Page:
18. Uzieliene, I.; Bernotiene, E.; Rakauskiene, G.; Denkovskij, J.; Bagdonas, E.; Mackiewicz, Z.; Porvaneckas, N.; Kvederas, G.; Mobasheri, A. The Antihypertensive Drug Nifedipine Modulates the Metabolism of Chondrocytes and Human Bone Marrow-Derived Mesenchymal Stem Cells. Front. Endocrinol. 2019, 10, 756. [Google Scholar] [CrossRef]
  19. Guilak, F.; Zell, R.A.; Erickson, G.R.; Grande, D.A.; Rubin, C.T.; McLeod, K.J.; Donahue, H.J. Mechanically induced calcium waves in articular chondrocytes are inhibited by gadolinium and amiloride. J. Orthop. Res. 1999, 17, 421–429. [Google Scholar] [CrossRef]
  20. Uzieliene, I.; Bernotas, P.; Mobasheri, A.; Bernotiene, E. The role of physical stimuli on calcium channels in chondrogenic differentiation of mesenchymal stem cells. Int. J. Mol. Sci. 2018, 19, 2998. [Google Scholar] [CrossRef]
  21. Vaca-González, J.J.; Guevara, J.M.; Moncayo, M.A.; Castro-Abril, H.; Hata, Y.; Garzón-Alvarado, D.A. Biophysical Stimuli: A Review of Electrical and Mechanical Stimulation in Hyaline Cartilage. Cartilage 2019, 10, 157–172. [Google Scholar] [CrossRef]
  22. Steward, A.J.; Kelly, D.J.; Wagner, D.R. The role of calcium signalling in the chondrogenic response of mesenchymal stem cells to hydrostatic pressure. Eur. Cells Mater. 2014, 28, 358–371. [Google Scholar] [CrossRef]
  23. Siddiqi, F.H.; Menzies, F.M.; Lopez, A.; Stamatakou, E.; Karabiyik, C.; Ureshino, R.; Ricketts, T.; Jimenez-Sanchez, M.; Esteban, M.A.; Lai, L.; et al. Felodipine induces autophagy in mouse brains with pharmacokinetics amenable to repurposing. Nat. Commun. 2019, 10, 1718. [Google Scholar] [CrossRef] [PubMed]
  24. Zhang, Y.; Wang, J.; Li, Y.; Wang, F.; Yang, F.; Xu, W. Synthesis and Radioprotective Activity of Mitochondria Targeted Dihydropyridines in Vitro. Int. J. Mol. Sci. 2017, 18, 2233. [Google Scholar] [CrossRef] [PubMed]
  25. Leonova, E.; Ošiņa, K.; Duburs, G.; Bisenieks, E.; Germini, D.; Vassetzky, Y.; Sjakste, N. Metal ions modify DNA-protecting and mutagen-scavenging capacities of the AV-153 1,4-dihydropyridine. Mutat. Res. Genet. Toxicol. Environ. Mutagen. 2019, 845, 403077. [Google Scholar] [CrossRef]
  26. Da Costa Cabrera, D.; Santa-Helena, E.; Leal, H.P.; de Moura, R.R.; Nery, L.E.M.; Gonçalves, C.A.N.; Russowsky, D.; Montes D’Oca, M.G. Synthesis and antioxidant activity of new lipophilic dihydropyridines. Bioorg. Chem. 2019, 84, 1–16. [Google Scholar] [CrossRef] [PubMed]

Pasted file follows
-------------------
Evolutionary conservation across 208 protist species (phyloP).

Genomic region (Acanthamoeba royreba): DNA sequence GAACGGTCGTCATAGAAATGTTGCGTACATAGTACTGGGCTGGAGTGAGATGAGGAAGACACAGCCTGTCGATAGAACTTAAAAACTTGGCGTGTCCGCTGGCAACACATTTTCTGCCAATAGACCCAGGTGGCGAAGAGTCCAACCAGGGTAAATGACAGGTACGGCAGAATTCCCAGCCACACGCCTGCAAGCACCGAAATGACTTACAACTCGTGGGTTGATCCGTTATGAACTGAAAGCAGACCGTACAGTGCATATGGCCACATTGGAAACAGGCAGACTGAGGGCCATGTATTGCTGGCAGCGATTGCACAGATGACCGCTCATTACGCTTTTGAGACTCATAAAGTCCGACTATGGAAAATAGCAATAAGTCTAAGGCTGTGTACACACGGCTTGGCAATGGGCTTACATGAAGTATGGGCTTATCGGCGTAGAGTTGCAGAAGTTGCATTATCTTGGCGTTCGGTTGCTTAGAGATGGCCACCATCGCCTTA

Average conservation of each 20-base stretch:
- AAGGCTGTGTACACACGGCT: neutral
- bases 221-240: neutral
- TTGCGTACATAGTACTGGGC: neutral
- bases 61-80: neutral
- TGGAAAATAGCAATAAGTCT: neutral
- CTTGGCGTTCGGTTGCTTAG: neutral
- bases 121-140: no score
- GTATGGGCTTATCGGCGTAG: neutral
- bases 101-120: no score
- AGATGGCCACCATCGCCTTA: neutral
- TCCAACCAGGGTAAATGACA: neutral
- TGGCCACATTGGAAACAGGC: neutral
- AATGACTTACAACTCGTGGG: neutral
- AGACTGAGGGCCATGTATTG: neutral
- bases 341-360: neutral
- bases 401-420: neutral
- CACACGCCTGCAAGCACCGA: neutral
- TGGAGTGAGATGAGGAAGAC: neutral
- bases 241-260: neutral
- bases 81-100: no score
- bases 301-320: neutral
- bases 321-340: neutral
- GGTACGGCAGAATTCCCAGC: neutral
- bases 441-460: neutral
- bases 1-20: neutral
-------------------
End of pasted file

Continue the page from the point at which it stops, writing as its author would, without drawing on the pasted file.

27. Nkosi, S.M.; Anand, K.; Anandakumar, S.; Singh, S.; Chuturgoon, A.A.; Gengan, R.M. Design, synthesis, anticancer, antimicrobial activities and molecular docking studies of novel quinoline bearing dihydropyridines. J. Photochem. Photobiol. B Biol. 2016, 165, 266–276. [Google Scholar] [CrossRef] [PubMed]
  28. Lentz, F.; Reiling, N.; Spengler, G.; Kincses, A.; Csonka, A.; Molnár, J.; Hilgeroth, A. Dually acting nonclassical 1,4-dihydropyridines promote the anti-tuberculosis (Tb) activities of clofazimine. Molecules 2019, 24, 2873. [Google Scholar] [CrossRef] [PubMed]
  29. González, A.; Casado, J.; Chueca, E.; Salillas, S.; Velázquez-Campoy, A.; Angarica, V.E.; Bénejat, L.; Guignard, J.; Giese, A.; Sancho, J.; et al. Repurposing dihydropyridines for treatment of helicobacter pylori infection. Pharmaceutics 2019, 11, 681. [Google Scholar] [CrossRef]
  30. Rucins, M.; Dimitrijevs, P.; Pajuste, K.; Petrichenko, O.; Jackevica, L.; Gulbe, A.; Kibilda, S.; Smits, K.; Plotniece, M.; Tirzite, D.; et al. Contribution of Molecular Structure to Self-Assembling and Biological Properties of Bifunctional Lipid-Like 4-(N-Alkylpyridinium)-1,4-Dihydropyridines. Pharmaceutics 2019, 11, 115. [Google Scholar] [CrossRef]
  31. Hyvönen, Z.; Plotniece, A.; Reine, I.; Chekavichus, B.; Duburs, G.; Urtti, A. Novel cationic amphiphilic 1,4-dihydropyridine derivatives for DNA delivery. Biochim. Biophys. Acta Biomembr. 2000, 1509, 451–466. [Google Scholar] [CrossRef]